9:00am

Sat January 25, 2014
marc on the blues

Mr. Five By Five Was A Five Star Artist

Was Blues and Swing Jazz singer Jimmy Rushing fat? Well, it might be impolite to say so, but Harry James did have a hit with his song about Rushing titled “Mr. Five by Five.”

James Andrew Rushing was born in Oklahoma City, Oklahoma, in 1901. Before he died in 1972 he made a real impact on both the Blues and Jazz. The main reason for that is the influence he had on the great Count Basie, in whose band Rushing played from 1935 to 1948.

Rushing’s parents and brother were his early musical influences, with his father playing trumpet and mother and brother both being singers. Rushing wandered the Western and mid-Western U.S. as a street Blues singer in 1923 & 1924. It was when he moved to Los Angeles in 1925 that he got perhaps his greatest mentoring from none other than Jelly Roll Morton, whose business card carried the modest claim “Inventor of Jazz.”

Among the bands Rushing sang and played sax with before he moved up to Basie were Billy King, and Bennie Moten. Then after the death of Moten in 1935 Jimmy Rushing began his 13 year stay with Count Basie.

It was the influence of Moten that made Jimmy a proponent of the Kansas City Jump Blues style and his subsequent influence on Count Basie could be heard in the Basie Bands from the late 1930s on. Rushing’s work with the Count Basie Orchestra is best represented by their recordings of "Sent for You Yesterday" and "Boogie Woogie."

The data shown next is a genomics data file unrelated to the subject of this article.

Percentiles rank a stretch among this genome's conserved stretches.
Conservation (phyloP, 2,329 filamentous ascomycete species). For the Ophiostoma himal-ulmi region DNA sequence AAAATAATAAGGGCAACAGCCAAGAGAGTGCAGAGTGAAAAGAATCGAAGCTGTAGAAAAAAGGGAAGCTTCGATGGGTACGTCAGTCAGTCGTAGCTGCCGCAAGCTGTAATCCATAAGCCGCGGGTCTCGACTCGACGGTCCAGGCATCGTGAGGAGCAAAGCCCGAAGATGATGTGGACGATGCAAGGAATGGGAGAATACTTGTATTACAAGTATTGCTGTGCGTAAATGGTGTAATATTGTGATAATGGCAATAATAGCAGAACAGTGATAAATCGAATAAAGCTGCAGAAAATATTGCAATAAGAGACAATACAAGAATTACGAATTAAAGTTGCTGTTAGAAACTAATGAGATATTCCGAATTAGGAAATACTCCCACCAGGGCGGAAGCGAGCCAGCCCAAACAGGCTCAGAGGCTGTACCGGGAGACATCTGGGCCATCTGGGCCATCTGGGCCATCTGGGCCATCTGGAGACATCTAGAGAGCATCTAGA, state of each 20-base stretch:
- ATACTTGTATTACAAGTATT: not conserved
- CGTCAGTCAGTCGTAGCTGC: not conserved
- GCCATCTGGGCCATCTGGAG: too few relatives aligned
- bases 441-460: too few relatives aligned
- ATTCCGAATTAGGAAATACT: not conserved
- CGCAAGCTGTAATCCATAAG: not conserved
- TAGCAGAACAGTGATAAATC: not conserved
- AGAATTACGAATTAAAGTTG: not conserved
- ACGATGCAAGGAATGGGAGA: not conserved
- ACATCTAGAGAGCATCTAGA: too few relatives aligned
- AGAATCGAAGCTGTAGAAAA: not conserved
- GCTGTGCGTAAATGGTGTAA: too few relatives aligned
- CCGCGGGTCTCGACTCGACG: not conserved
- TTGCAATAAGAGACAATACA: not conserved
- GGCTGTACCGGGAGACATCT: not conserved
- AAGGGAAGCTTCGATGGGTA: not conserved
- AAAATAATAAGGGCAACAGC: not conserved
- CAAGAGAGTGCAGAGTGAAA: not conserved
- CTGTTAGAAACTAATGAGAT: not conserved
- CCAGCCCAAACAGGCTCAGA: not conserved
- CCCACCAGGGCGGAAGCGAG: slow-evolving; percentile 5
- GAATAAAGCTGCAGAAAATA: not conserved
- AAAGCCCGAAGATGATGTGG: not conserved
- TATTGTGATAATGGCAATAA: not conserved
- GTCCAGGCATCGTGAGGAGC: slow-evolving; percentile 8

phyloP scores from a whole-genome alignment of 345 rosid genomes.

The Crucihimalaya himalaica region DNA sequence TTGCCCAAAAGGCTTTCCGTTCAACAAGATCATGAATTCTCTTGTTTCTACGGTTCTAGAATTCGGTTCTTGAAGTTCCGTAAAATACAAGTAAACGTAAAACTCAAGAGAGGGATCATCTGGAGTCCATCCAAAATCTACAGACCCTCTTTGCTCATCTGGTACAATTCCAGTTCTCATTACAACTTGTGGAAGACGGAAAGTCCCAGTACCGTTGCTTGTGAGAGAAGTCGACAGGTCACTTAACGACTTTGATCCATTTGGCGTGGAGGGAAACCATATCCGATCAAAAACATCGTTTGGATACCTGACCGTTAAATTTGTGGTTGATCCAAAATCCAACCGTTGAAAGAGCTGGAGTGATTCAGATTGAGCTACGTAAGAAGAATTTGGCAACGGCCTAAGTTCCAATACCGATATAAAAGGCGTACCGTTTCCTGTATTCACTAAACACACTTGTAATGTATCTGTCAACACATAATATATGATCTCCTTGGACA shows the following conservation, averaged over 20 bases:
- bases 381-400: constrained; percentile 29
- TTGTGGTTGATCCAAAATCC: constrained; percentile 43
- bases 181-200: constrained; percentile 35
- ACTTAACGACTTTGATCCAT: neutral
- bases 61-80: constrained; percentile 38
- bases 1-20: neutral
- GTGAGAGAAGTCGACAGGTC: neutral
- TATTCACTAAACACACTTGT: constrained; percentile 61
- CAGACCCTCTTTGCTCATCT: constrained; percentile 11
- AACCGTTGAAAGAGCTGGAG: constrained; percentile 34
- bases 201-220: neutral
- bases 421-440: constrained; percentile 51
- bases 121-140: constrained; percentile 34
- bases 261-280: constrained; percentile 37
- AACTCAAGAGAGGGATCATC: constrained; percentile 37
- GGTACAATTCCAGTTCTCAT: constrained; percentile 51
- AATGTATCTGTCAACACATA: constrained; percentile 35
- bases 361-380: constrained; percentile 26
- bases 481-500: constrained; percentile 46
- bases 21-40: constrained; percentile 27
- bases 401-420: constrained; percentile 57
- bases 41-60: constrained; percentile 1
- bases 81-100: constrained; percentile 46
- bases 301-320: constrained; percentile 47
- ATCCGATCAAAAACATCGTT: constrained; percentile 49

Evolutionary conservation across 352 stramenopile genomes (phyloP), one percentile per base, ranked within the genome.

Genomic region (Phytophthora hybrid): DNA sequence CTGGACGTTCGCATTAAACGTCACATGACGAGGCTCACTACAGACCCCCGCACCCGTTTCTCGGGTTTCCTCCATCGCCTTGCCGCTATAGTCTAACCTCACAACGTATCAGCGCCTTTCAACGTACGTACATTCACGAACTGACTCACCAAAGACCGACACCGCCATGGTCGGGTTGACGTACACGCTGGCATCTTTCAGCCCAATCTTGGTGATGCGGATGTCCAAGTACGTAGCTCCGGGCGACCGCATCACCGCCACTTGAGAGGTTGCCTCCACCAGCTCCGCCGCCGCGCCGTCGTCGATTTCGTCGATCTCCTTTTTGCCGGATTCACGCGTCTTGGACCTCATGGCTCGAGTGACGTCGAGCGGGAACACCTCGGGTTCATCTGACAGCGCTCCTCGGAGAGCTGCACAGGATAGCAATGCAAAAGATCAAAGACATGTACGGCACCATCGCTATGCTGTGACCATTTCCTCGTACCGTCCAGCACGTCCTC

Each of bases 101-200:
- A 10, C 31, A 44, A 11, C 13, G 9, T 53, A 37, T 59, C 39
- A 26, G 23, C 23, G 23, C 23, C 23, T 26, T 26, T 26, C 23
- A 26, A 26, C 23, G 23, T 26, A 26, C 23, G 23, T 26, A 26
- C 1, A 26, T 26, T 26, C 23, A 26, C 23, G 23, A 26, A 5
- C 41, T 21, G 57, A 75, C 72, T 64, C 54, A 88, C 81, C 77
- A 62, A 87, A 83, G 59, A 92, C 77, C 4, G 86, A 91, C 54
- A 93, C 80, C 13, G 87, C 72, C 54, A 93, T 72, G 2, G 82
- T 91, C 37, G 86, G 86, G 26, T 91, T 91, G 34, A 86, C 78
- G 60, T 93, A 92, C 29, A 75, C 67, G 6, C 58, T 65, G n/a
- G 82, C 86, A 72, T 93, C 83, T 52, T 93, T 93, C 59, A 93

After leaving Basie in 1948, Rushing worked with a who’s who of both Jazz and Blues and wherever Jimmy went he left a Blues tinge the same way Jelly Roll touched much of his work with what he called “the Spanish tinge.” That sound left a mark on most all he worked with.

Duke Ellington got his dose of Rushing’s Kansas City and Jelly Roll Morton influences when he and Rushing recorded the 1959 album Jazz Party.

Given their divergent sounds it seems odd that Rushing would have recorded a 1960 album with those paragons of Cool Jazz, The Dave Brubeck Quartet, but Jazz critic Scott Yanow called Brubeck and Rushing - The Dave Brubeck Quartet featuring Jimmy Rushing "a surprising success." Although I only heard it once about 40 years ago, I regretted not picking it up until I Googled t this past week and found out it is available again. I’ll be correcting my past mistake soon.

While he may have been obese, Jimmy Rushing’s career extended from the early 1920s until his passing from leukemia in 1972. Now his music lives on and we’ll enjoy the title track from his 1958 album If This Ain’t the Blues this week on the Nine O’clock Blues.

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